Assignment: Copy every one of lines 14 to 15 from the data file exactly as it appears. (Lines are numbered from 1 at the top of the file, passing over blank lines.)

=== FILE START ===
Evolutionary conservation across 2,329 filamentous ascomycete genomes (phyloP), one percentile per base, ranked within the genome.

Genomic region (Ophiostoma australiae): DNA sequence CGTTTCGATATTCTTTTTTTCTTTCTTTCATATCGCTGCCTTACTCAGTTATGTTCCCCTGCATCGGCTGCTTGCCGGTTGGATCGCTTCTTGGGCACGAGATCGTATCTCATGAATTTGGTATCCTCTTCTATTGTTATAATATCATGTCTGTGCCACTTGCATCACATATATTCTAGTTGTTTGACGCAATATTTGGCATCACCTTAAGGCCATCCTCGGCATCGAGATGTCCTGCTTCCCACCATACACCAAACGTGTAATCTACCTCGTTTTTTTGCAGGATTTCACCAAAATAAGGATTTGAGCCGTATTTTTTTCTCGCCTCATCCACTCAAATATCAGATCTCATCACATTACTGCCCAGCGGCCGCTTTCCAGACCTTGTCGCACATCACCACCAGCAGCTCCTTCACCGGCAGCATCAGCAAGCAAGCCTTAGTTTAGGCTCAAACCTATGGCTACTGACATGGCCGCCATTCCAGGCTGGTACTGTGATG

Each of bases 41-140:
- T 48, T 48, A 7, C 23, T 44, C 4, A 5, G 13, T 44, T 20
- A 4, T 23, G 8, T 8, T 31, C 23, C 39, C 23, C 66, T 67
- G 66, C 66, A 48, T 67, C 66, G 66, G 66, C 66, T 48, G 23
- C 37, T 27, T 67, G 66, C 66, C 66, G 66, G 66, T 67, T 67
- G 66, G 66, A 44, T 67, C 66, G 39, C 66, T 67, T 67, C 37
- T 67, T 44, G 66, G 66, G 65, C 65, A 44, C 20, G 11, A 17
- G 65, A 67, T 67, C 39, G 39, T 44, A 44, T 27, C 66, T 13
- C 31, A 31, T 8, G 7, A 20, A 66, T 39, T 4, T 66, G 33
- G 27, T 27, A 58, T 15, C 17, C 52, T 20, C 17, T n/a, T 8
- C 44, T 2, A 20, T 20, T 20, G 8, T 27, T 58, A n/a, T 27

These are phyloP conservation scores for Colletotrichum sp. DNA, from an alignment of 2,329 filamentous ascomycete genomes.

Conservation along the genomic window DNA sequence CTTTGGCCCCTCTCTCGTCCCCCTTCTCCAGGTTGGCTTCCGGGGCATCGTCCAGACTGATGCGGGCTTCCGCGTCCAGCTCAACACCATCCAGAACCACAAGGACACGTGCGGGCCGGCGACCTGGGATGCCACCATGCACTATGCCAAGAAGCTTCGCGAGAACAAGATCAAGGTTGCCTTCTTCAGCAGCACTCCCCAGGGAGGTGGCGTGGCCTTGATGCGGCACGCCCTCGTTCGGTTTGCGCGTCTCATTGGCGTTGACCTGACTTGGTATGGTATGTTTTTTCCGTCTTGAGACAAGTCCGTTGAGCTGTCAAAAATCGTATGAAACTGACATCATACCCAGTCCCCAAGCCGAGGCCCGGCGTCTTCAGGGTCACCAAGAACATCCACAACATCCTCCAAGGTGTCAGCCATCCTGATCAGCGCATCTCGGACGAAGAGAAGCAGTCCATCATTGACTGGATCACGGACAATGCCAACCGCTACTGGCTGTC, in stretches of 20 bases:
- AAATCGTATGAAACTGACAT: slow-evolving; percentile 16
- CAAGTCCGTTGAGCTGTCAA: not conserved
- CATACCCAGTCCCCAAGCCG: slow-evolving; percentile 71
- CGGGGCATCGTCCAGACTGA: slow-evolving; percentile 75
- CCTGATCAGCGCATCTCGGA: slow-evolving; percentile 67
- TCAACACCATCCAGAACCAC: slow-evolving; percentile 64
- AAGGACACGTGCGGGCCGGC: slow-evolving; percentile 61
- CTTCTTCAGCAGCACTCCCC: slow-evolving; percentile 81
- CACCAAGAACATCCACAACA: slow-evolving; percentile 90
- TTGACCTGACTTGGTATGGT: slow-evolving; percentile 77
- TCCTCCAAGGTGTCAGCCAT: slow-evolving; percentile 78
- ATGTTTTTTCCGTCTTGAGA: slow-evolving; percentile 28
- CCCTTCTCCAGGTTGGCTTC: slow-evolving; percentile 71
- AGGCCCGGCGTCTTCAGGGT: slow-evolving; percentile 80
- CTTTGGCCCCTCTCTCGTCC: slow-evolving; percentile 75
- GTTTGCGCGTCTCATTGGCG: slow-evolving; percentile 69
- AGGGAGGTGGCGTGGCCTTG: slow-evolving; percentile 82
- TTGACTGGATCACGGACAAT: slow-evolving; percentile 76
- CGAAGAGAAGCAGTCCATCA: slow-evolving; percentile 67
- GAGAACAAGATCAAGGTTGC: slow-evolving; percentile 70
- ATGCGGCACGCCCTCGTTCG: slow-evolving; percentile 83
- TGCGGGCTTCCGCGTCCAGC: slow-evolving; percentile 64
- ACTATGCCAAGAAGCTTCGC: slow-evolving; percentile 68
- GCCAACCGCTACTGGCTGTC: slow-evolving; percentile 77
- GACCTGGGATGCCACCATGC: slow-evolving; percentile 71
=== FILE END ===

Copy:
These are phyloP conservation scores for Colletotrichum sp. DNA, from an alignment of 2,329 filamentous ascomycete genomes.

Conservation along the genomic window DNA sequence CTTTGGCCCCTCTCTCGTCCCCCTTCTCCAGGTTGGCTTCCGGGGCATCGTCCAGACTGATGCGGGCTTCCGCGTCCAGCTCAACACCATCCAGAACCACAAGGACACGTGCGGGCCGGCGACCTGGGATGCCACCATGCACTATGCCAAGAAGCTTCGCGAGAACAAGATCAAGGTTGCCTTCTTCAGCAGCACTCCCCAGGGAGGTGGCGTGGCCTTGATGCGGCACGCCCTCGTTCGGTTTGCGCGTCTCATTGGCGTTGACCTGACTTGGTATGGTATGTTTTTTCCGTCTTGAGACAAGTCCGTTGAGCTGTCAAAAATCGTATGAAACTGACATCATACCCAGTCCCCAAGCCGAGGCCCGGCGTCTTCAGGGTCACCAAGAACATCCACAACATCCTCCAAGGTGTCAGCCATCCTGATCAGCGCATCTCGGACGAAGAGAAGCAGTCCATCATTGACTGGATCACGGACAATGCCAACCGCTACTGGCTGTC, in stretches of 20 bases: